“Those four pillars (jewelry, perfume, decorative objects and interior décor) I see as the DNA of the company that René Lalique founded. The fifth pillar is the art, which he did without realizing, especially all the unique pieces he did with cire perdue (lost wax), which today fetch crazy prices,” Denz explained.

Denz says he’s particularly interested in developing the house’s art segment, and he has put the company’s savoir-faire in the lost wax technique to the service of artists. In 2009, the company set up a new workshop in its factory to revive the lost wax technique that René Lalique practiced until 1930. The complex multi-step technique involves modeling a design in wax, covering it in plaster, and baking it until the wax melts. Once cooled, the craftsman can pour molten crystal in the mold that is then returned to the oven. Each mold can be used just once.


To commemorate the 150th anniversary of its founder’s birth, Lalique collaborated with the estate of Yves Klein for a limited edition of 83 crystal pieces of the artist’s “Victoire de Samothrace.” Beyond the difficulty of mastering the lost wax technique for such a big piece, Lalique’s team managed to develop a specific formula with copper and cobalt oxides to recreate the distinctive ultramarine blue, IKB (International Klein Blue), for which the artist was famous, and this is something Denz is particularly proud of.

Denz says the company wants to establish benchmarks by working with a few “top contemporary artists,” and is already well advanced with producing a new piece, though he declined to the name of the artist.

“Our idea is to do something like what Rodin did with bronze, but do it with crystal,” he said.

At the heart of Denz’s re-branding strategy for Lalique has been a host of collaborations with other luxury lifestyle companies (The Macallan, Bentley Motors, Jaguar), along with hook-ups with high profile creatives, like French musician Jean Michel Jarre who created a crystal docking station, and German designer Patrick Hellman who collaborated on a limited edition of striking purple crystal vases. Other creative collaborations have included a lighting collection called Orgue by Studio Andrée Putman that echoed the lighting René Lalique had originally designed for the Normandie ocean liner back in the 1920s.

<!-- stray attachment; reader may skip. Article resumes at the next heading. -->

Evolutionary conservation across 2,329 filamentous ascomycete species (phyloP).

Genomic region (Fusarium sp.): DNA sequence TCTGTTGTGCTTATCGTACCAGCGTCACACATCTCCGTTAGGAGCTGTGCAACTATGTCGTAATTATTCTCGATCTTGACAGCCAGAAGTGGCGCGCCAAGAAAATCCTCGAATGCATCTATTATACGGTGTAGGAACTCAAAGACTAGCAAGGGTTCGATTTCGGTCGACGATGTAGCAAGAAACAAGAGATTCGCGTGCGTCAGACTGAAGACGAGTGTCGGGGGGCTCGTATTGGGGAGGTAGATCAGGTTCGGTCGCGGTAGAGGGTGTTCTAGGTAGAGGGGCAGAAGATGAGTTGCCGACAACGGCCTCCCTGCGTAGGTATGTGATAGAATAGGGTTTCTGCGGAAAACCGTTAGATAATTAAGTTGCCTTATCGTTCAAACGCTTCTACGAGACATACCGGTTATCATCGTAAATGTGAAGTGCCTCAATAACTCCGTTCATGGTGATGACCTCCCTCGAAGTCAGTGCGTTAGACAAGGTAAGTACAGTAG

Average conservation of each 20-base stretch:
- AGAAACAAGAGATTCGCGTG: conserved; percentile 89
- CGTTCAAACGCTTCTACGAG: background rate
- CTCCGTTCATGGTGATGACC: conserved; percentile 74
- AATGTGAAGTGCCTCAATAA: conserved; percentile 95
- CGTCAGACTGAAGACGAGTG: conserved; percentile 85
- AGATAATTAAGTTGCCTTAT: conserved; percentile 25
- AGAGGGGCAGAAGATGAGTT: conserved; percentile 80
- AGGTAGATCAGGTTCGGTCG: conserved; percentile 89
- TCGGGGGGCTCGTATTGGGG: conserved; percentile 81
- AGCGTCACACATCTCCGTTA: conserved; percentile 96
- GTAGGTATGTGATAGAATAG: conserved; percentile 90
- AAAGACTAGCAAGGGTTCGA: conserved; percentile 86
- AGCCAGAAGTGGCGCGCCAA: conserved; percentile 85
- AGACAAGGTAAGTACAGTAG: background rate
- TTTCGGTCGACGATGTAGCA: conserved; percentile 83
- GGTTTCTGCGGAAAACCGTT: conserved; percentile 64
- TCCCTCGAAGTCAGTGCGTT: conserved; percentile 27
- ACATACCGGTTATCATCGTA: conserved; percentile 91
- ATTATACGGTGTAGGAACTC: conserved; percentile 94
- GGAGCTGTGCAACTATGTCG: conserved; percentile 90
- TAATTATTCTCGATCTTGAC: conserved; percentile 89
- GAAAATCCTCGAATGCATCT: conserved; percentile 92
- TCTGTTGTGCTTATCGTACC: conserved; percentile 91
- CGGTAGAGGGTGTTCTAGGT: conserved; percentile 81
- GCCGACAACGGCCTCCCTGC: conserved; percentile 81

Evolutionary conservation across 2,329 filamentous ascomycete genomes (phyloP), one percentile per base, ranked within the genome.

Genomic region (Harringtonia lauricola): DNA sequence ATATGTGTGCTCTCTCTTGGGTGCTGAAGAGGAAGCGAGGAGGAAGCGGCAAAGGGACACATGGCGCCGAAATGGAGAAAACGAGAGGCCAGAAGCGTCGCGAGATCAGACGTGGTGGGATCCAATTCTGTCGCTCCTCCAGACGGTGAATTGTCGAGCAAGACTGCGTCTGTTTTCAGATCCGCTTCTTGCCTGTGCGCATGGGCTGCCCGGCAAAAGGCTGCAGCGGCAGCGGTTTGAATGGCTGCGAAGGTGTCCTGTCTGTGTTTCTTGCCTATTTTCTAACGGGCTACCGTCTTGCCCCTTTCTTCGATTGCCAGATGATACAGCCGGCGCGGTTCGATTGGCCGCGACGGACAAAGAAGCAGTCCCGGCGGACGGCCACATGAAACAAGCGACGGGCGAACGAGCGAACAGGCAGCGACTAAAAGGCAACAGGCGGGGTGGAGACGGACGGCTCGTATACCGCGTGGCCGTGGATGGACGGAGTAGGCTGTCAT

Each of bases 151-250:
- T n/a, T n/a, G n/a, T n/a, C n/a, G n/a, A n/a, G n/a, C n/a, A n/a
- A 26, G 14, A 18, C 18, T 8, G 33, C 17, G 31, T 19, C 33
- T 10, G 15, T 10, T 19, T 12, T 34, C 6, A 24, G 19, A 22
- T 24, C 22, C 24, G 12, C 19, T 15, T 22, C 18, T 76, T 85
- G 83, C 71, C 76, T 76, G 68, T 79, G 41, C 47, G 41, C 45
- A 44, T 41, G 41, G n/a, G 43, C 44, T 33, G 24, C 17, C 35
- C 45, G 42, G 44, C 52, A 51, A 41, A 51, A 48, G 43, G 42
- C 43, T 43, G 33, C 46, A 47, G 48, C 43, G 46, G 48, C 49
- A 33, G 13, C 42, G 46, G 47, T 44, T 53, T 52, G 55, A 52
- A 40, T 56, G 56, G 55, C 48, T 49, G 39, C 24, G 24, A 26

Such collaborations have helped increase the brand’s visibility among its new target customer groups and reignited the historic brand’s appeal amongst collectors.

This year, Lalique has collaborated with Bentley to create a limited edition Lalique for the Bentley Crystal Edition, and has also created the motoring brand’s first perfume crystal flacon, with a square shaped bottle topped by the British luxury car maker’s legendary “Flying B” mascot. Other new collaborations have included a limited edition table clock for Parmigiani, as well as a new crystal decanter for The Macallan whisky label.

“I’m only doing what René Lalique did in his lifetime, because he did some pocket watches at the end of the 19th century and pendulums in crystal,” Denz remarked on the collaboration with Parmigiani.

The company is now working on a new perfume bottle for Jaguar, which is expected to be unveiled in 2014.